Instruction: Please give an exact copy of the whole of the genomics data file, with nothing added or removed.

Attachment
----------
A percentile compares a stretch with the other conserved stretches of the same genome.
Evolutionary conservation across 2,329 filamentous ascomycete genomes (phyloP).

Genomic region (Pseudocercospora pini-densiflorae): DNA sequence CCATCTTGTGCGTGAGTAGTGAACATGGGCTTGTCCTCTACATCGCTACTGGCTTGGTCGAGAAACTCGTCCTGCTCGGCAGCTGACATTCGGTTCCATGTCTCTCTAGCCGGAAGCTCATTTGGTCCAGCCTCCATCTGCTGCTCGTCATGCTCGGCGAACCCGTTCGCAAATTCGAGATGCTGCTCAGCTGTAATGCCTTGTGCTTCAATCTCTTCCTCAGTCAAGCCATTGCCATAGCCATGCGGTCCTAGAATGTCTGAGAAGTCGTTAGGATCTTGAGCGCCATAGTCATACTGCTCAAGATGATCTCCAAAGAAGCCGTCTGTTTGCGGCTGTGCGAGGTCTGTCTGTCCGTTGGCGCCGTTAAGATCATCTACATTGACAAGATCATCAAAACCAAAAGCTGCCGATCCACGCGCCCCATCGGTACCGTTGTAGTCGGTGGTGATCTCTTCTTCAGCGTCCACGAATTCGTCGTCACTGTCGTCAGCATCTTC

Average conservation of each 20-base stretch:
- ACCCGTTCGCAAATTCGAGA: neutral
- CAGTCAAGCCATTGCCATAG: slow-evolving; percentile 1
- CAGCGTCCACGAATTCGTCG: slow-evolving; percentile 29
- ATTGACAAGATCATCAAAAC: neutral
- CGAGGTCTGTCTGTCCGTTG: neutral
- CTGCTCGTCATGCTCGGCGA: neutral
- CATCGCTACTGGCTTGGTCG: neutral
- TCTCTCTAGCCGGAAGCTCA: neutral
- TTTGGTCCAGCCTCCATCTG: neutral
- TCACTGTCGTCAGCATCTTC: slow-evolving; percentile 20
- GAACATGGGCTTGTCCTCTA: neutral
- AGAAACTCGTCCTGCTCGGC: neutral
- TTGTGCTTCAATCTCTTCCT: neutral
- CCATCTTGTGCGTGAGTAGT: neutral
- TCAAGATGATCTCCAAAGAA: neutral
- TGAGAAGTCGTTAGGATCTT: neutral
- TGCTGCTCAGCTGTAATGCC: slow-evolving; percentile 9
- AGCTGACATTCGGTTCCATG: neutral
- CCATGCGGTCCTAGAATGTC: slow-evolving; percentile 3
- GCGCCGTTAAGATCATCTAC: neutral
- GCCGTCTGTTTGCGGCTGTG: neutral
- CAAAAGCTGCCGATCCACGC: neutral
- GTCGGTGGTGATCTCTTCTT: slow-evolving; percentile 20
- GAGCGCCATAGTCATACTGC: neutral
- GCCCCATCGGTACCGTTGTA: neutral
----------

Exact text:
A percentile compares a stretch with the other conserved stretches of the same genome.
Evolutionary conservation across 2,329 filamentous ascomycete genomes (phyloP).

Genomic region (Pseudocercospora pini-densiflorae): DNA sequence CCATCTTGTGCGTGAGTAGTGAACATGGGCTTGTCCTCTACATCGCTACTGGCTTGGTCGAGAAACTCGTCCTGCTCGGCAGCTGACATTCGGTTCCATGTCTCTCTAGCCGGAAGCTCATTTGGTCCAGCCTCCATCTGCTGCTCGTCATGCTCGGCGAACCCGTTCGCAAATTCGAGATGCTGCTCAGCTGTAATGCCTTGTGCTTCAATCTCTTCCTCAGTCAAGCCATTGCCATAGCCATGCGGTCCTAGAATGTCTGAGAAGTCGTTAGGATCTTGAGCGCCATAGTCATACTGCTCAAGATGATCTCCAAAGAAGCCGTCTGTTTGCGGCTGTGCGAGGTCTGTCTGTCCGTTGGCGCCGTTAAGATCATCTACATTGACAAGATCATCAAAACCAAAAGCTGCCGATCCACGCGCCCCATCGGTACCGTTGTAGTCGGTGGTGATCTCTTCTTCAGCGTCCACGAATTCGTCGTCACTGTCGTCAGCATCTTC

Average conservation of each 20-base stretch:
- ACCCGTTCGCAAATTCGAGA: neutral
- CAGTCAAGCCATTGCCATAG: slow-evolving; percentile 1
- CAGCGTCCACGAATTCGTCG: slow-evolving; percentile 29
- ATTGACAAGATCATCAAAAC: neutral
- CGAGGTCTGTCTGTCCGTTG: neutral
- CTGCTCGTCATGCTCGGCGA: neutral
- CATCGCTACTGGCTTGGTCG: neutral
- TCTCTCTAGCCGGAAGCTCA: neutral
- TTTGGTCCAGCCTCCATCTG: neutral
- TCACTGTCGTCAGCATCTTC: slow-evolving; percentile 20
- GAACATGGGCTTGTCCTCTA: neutral
- AGAAACTCGTCCTGCTCGGC: neutral
- TTGTGCTTCAATCTCTTCCT: neutral
- CCATCTTGTGCGTGAGTAGT: neutral
- TCAAGATGATCTCCAAAGAA: neutral
- TGAGAAGTCGTTAGGATCTT: neutral
- TGCTGCTCAGCTGTAATGCC: slow-evolving; percentile 9
- AGCTGACATTCGGTTCCATG: neutral
- CCATGCGGTCCTAGAATGTC: slow-evolving; percentile 3
- GCGCCGTTAAGATCATCTAC: neutral
- GCCGTCTGTTTGCGGCTGTG: neutral
- CAAAAGCTGCCGATCCACGC: neutral
- GTCGGTGGTGATCTCTTCTT: slow-evolving; percentile 20
- GAGCGCCATAGTCATACTGC: neutral
- GCCCCATCGGTACCGTTGTA: neutral